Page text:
Hackernoon logoHow I deployed my spark document classification(Logistic Regression) model/s as a standalone app… by@surendrabobba

How I deployed my spark document classification(Logistic Regression) model/s as a standalone app…

surendranath bobba Hacker Noon profile picture

@surendrabobbasurendranath bobba

TLDR — Use pipelines to save TF-IDF model generated from the training set, and SVM model for prediction. So essentially save two models, one for feature extraction and transformation of input, the other for prediction.

One of the big challenges when you develop a text classification model, the trained model which you get is not enough for prediction if your plan was to train offline and deploy only the model for prediction in some cases. Especially in the case where we are extracting features from the training set using `Hashing Trick` and to normalise the importance of a feature/term to the document using `Inverse Document Frequency`, the most frequent terms in documents actually have lesser importance to the whole corpus. This is all commonly labelled according to spark website as `Term frequency-inverse document frequency (TF-IDF) is a feature vectorization method widely used in text mining to reflect the importance of a term to a document in the corpus.`

If we are using TF-IDF for feature vectorization using spark, we typically implement it like this

import org.apache.spark.mllib.feature.{HashingTF, IDF}
import org.apache.spark.mllib.linalg.Vector
import org.apache.spark.rdd.RDD

// Load documents (one per line).
val documents: RDD[Seq[String]] = sc.textFile("data/mllib/kmeans_data.txt")
.map(_.split(" ").toSeq)

val hashingTF = new HashingTF()
val tf: RDD[Vector] = hashingTF.transform(documents)

// While applying HashingTF only needs a single pass to the data, applying IDF needs two passes:
// First to compute the IDF vector and second to scale the term frequencies by IDF.
tf.cache()
val idf = new IDF().fit(tf)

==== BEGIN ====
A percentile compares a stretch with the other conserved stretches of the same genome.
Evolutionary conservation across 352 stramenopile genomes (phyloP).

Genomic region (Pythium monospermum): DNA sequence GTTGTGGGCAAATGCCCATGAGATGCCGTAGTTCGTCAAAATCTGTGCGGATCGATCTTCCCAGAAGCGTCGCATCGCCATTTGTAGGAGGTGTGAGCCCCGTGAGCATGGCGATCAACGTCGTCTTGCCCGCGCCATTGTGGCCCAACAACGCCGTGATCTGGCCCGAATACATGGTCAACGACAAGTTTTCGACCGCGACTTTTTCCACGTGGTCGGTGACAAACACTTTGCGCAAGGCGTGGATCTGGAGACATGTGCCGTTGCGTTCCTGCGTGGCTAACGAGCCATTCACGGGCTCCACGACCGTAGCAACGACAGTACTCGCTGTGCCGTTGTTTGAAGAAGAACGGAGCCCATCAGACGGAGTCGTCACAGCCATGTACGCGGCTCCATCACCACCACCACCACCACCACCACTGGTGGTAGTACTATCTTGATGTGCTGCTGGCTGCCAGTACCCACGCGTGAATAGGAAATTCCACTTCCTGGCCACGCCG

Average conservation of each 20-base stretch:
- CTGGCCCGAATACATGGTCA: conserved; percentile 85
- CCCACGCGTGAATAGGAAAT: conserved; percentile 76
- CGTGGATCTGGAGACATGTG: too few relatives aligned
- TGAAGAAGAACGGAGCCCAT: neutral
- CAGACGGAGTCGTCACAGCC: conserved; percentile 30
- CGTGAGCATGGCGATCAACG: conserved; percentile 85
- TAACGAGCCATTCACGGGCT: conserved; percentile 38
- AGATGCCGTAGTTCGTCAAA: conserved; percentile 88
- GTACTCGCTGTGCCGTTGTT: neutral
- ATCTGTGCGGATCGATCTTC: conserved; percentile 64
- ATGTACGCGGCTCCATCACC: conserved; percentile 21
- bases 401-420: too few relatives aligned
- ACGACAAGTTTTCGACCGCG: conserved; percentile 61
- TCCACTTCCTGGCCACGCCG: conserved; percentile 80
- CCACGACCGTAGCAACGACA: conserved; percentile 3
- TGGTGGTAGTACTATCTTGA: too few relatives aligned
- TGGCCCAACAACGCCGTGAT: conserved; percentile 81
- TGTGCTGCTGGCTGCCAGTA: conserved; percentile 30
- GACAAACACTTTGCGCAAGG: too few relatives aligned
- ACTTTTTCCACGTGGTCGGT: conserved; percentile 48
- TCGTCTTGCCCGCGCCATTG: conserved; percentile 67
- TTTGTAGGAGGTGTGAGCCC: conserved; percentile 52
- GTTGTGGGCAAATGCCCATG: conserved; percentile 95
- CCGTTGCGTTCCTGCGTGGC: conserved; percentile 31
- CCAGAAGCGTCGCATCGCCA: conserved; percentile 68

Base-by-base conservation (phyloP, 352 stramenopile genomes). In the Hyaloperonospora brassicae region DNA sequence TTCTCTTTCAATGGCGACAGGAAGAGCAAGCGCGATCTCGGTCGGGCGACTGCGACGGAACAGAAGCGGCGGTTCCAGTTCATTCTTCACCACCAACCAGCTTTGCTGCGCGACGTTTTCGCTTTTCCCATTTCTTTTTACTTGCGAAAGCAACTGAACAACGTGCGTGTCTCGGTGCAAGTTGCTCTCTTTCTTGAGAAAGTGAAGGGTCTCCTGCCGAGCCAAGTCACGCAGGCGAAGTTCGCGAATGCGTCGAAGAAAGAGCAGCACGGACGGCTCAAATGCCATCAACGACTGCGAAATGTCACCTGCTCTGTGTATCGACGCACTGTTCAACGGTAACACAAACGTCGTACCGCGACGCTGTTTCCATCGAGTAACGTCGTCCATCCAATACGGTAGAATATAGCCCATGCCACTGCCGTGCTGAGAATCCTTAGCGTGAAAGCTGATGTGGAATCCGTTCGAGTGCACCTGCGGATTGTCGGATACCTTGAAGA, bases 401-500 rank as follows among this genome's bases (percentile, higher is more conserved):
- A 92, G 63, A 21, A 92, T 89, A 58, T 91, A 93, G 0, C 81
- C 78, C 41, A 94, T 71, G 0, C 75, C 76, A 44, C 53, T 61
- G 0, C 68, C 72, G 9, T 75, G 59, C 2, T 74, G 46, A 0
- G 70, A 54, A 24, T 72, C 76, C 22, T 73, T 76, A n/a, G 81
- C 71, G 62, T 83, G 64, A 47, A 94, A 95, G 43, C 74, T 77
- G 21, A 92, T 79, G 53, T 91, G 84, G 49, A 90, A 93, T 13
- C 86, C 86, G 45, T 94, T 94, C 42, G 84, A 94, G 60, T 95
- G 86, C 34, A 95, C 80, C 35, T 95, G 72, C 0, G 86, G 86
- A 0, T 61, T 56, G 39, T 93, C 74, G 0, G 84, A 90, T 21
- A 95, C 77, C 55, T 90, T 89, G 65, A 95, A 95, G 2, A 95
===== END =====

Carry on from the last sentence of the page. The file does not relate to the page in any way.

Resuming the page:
val tfidf: RDD[Vector] = idf.transform(tf)

So as you can see, just the trained model won’t enough for a standalone prediction as we have to extract the features from our input document and normalise their term frequencies, which is all dependent on the training set, which we don’t want to include in real-time prediction(time consuming as well as increase in memory consumption of the app).

So from spark 1.3 onwards, pipelines were introduced, where we can automate our workflow of extraction, transformation and prediction using pipelines. And from spark 1.6, we had the ability to save the pipeline models which included all the workflows. So if we wanted to use pipelines to train models offline and predict somewhere they are the goto solution. So if we wanted to use logistic regression to train and predict, this is how we can do(picked from http://spark.apache.org/docs/latest/ml-pipeline.html).

import org.apache.spark.ml.{Pipeline, PipelineModel}
import org.apache.spark.ml.classification.LogisticRegression
import org.apache.spark.ml.feature.{HashingTF, Tokenizer}
import org.apache.spark.ml.linalg.Vector
import org.apache.spark.sql.Row

// Prepare training documents from a list of (id, text, label) tuples.
val training = spark.createDataFrame(Seq(
(0L, "a b c d e spark", 1.0),
(1L, "b d", 0.0),
(2L, "spark f g h", 1.0),
(3L, "hadoop mapreduce", 0.0)
)).toDF("id", "text", "label")

// Configure an ML pipeline, which consists of three stages: tokenizer, hashingTF, and lr.
val tokenizer = new Tokenizer()
.setInputCol("text")
.setOutputCol("words")
val hashingTF = new HashingTF()
.setNumFeatures(1000)
.setInputCol(tokenizer.getOutputCol)
.setOutputCol("features")
val lr = new LogisticRegression()
.setMaxIter(10)
.setRegParam(0.01)
val pipeline = new Pipeline()